Create a brand story that engages more audiences.
Start by asking yourself, who is the company’s brand story actually relevant to? A good brand story will be relevant to a wide array of audiences, not just your customers and staff.
Experience has taught us that by strategically expanding your marketing to reach key stakeholders, i.e. investors, analysts, commentators and lobbyists can have a significant impact on the company that no CEO or board can fail to recognise. A strong brand presence has the potential to drive up stock prices and other brand metrics and also ensure your company attracts the brightest employees.
Show how the brand build and drives company culture.
This is something we’ve talked about before, but your marketing and branding strategies need to be inward facing as well as outward. A strong brand and intelligent marketing play a crucial role in building and reinforcing a company’s internal culture.
Team up with your HR department, identify the role your brand plays in attracting the best candidates in the market and monitor staff motivation levels during campaigns to show increases in productivity.
Be the driving force.
We’ve all seen those TV shows where everyone sits around the boardroom table nodding and agreeing with everything the CEO says. But in today’s competitive market, companies need drivers – people that have the courage, vision and ambition to get things done.
It’s not enough just to know what your own company is doing, you need to understand what the market your brand is operating in, is doing – and you also need to understand what your competitors are doing.
Knowledge is power and the more knowledge you have, the better equipped you’ll be to drive your branding and marketing activities ahead of your competitors and achieve sector control.
Don’t be afraid to ask your agencies what they are seeing or doing in other markets. They won’t tell you what they are doing for other clients, but they can often give you an insight into a new or emerging trend that you can adopt and present as a solution to your CEO in a pre-emptive strategy that will catch the competition with their hands in their pockets.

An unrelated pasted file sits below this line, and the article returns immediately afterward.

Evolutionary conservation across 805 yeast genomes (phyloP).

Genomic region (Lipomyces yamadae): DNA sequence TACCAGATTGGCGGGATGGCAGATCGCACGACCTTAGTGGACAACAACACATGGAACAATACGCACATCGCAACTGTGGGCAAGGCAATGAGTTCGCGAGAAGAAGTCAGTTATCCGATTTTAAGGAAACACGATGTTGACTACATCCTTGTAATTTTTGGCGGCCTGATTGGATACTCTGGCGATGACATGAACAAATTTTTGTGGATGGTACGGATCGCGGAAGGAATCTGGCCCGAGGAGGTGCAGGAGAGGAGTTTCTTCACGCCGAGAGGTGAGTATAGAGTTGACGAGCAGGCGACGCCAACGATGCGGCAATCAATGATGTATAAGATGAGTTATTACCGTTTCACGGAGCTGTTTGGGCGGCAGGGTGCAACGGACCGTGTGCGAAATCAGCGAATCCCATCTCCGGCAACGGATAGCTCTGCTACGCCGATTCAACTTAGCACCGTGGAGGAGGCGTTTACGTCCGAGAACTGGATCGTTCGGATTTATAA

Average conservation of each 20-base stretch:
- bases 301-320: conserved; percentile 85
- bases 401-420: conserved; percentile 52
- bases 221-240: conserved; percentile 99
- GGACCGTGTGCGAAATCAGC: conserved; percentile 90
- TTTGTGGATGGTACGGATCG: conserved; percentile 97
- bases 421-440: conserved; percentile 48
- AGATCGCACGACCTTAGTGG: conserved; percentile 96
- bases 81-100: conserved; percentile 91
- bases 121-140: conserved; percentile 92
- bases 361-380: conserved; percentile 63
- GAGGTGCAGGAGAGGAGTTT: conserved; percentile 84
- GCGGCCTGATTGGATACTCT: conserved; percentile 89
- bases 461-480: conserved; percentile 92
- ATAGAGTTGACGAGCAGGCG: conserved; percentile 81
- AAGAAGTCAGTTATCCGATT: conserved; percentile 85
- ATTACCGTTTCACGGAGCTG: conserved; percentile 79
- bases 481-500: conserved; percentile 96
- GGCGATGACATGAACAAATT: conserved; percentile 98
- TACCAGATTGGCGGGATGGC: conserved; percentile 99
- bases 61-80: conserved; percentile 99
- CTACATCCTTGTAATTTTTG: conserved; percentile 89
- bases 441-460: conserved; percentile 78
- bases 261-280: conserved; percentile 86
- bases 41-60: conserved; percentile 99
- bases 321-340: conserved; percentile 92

Equally important – have the confidence to walk away from a strategy if you find it doesn’t work. One of the biggest problems many brands face is that no one wants to be seen to ‘make a bad call’, so instead of calling out something that doesn’t work, everyone will mumble about it in the background, but never move to fix it.
Prove your strategy works with hard facts.
Back when I first started in this industry, the ringing of tills indicated that a strategy was working. Today, you have access to many more analytical tools – so use them and understand how to interpret them.
Show the CEO or board that your strategy is backed up with hard data and not just fanciful guesswork. Use the analytical tools at your disposal to monitor and tweak your strategy for better effect.
But be realistic about the data you are getting and don’t follow it blindly – listen to customers and staff that are customer facing. They will give you an invaluable insight into the real-world effectiveness and relevancy of your strategy.
Choose battles you’ll win.
One of the most common mistakes people make when trying to persuade the CEO or board to change their view on branding and marketing investment is that they start by suggesting the need for a major cash injection. That’s not going to happen. So look at how to validate the effectiveness of your marketing spend and start with clever solutions that simply require project approval as opposed to funds.
You can also suggest reallocating funds from one part of your marketing strategy to test-bed a new approach. By showing the CEO or board that you are being innovative in your thinking and experimenting with new approaches without expecting fresh funding, you are much more likely to get sign-off on new strategies and engage their interest. By proving your thinking is right on small projects, you are much more likely to earn their trust and support when it comes to undertaking a major new strategy.
I knew you were going to say that.
Before you present your marketing strategy to the CEO or the board, prepare, prepare, and then prepare some more. Use your knowledge of the personalities you’re presenting to and anticipate the questions they’ll ask and be realistic about the difficulties they will raise and the problems they will identify. Have your answers and solutions ready to any of the barriers you know or anticipate will be raised.
Also – you might want to think about lobbying support for your proposal before going into the presentation. Share your ideas with key influencers that will have the ear of the CEO or board. Get their input as if they identify issues, you can be sure the CEO or board will as well.